Fall 2012 Review: Chicago Fire

24 Oct

 Chicago Fire (I’d make an MLS joke here, but no one would get it, in fact I’ll spell out Major League Soccer, which has a Chicago Fire team because I think most people don’t even know what MLS stands for) is about a group of firefighters and paramedics in Chicago.  In the first five minutes, we see one of the team die in a fire, and two of primary figures at the firehouse are at loggerheads a month later over responsibility for the death, while trying to live on with their daily responsibilities at work and home.

The rest of the hour is a day in the life the crew.  They fight fires and rescue people, putting their lives on the line every job, while taking the risk that if they make the wrong decision in the heat of battle, it’s on them.  We learn about life at the firehouse and the mostly bonding but occasional infighting that goes on there, between the different cliques,including  the regular firefighters and the rescue squad.  The new guy comes in and the other firefighters show him the ropes, horse around, and have a couple of laughs at his expense.  The revered veteran chief  (played by Eamonn Walker, better known to me as Said from Oz) offers wisdom, and does his best to separate the fighting parties when conflicts arise and unite his men (and women, but mostly men).

Our main firefighter, Matthew Casey (played by House’s Jesse Spencer, who shed most of his hair and his native Australian accent for the role) has trouble at home, as he’s quasi-possibly-separated from his fiancé, (which he hasn’t told any of his friends/coworkers), due at least partly to the impact of his friend and fellow firefighter’s death.

Man, being a firefighter is some seriously heavy shit, but they have their moments of levity as well.  There’s the towering  highs of saving a little girl’s life from a dangerous car accident side by side with the painful lows of another firefighter getting injured and requiring serious surgery, along with the feel good tomfoolery of watching their chief fight in a fire-police boxing match.   Then, just in time, when a fire strikes, the two enemies from the beginning unite in the heat of battle.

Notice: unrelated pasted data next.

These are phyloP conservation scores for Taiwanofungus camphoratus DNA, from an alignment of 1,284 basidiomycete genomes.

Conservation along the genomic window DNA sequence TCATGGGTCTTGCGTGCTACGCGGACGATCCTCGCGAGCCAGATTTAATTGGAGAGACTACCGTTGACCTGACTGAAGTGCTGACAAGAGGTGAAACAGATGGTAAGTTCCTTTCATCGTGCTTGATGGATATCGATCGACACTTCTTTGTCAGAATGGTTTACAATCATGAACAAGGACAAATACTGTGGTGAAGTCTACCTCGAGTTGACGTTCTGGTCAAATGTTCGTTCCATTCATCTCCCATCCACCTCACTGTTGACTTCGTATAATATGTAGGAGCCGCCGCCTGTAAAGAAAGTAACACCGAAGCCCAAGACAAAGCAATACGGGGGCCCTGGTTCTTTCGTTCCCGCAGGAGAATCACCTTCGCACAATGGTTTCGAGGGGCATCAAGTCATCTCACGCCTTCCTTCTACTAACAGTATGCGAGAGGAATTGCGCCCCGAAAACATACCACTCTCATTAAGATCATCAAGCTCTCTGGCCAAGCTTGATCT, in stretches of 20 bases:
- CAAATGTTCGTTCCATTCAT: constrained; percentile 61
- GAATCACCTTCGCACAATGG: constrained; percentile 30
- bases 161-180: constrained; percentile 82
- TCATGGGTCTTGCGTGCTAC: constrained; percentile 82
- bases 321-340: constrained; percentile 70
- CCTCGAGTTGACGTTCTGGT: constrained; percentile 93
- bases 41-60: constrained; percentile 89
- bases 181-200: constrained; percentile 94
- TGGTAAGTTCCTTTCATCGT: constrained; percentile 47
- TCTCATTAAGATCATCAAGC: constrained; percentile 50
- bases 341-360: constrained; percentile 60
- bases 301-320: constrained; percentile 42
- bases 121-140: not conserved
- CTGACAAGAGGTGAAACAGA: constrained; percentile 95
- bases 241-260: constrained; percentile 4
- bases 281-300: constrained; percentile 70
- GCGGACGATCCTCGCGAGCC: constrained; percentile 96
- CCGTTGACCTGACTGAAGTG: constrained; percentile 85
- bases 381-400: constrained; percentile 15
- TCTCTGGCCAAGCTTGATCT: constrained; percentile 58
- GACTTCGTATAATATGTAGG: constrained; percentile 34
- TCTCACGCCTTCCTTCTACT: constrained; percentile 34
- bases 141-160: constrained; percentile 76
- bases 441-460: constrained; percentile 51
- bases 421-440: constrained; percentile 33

We’ve seen this show before, it’s just usually with cops and sometimes doctors, rather than fireman (I haven’t seen Third Watch but I imagine this is similar).  It’s fine.  It is what it is (an irritating expression, but still apt here).  There’s families, there’s hurt, there’s that camaraderie that only comes from being members of the same tribe that puts their lives on the line every day.  We’re meant to feel like we’re getting an insider’s view on the special relationships that go on inside that firehouse and that our emotions are on the line every time they step into a blaze.  There’s nothing that lifts this show above the realm of the generic though, no outstanding dialogue, or artistry, or characterization.

Note:  I keep calling this show Chicago Code, a short-lived cop show from a couple of years ago, that probably nobody remembers, and I didn’t realize I did until I keep calling this show that.

Will I watch it again?  No.  As I said above, it’s fine.  I’m sure some people would like it, and that’s okay. I wouldn’t call it bad as much as I would rather say it just doesn’t stand out.  It’s one of those shows that is exactly what you think it is, and you don’t really need to watch it to know whether you’re going to like it.  It’s more unmemorable than it is good or bad, which is inherently not positive, but compared to many shows, relatively not negative.

 

 

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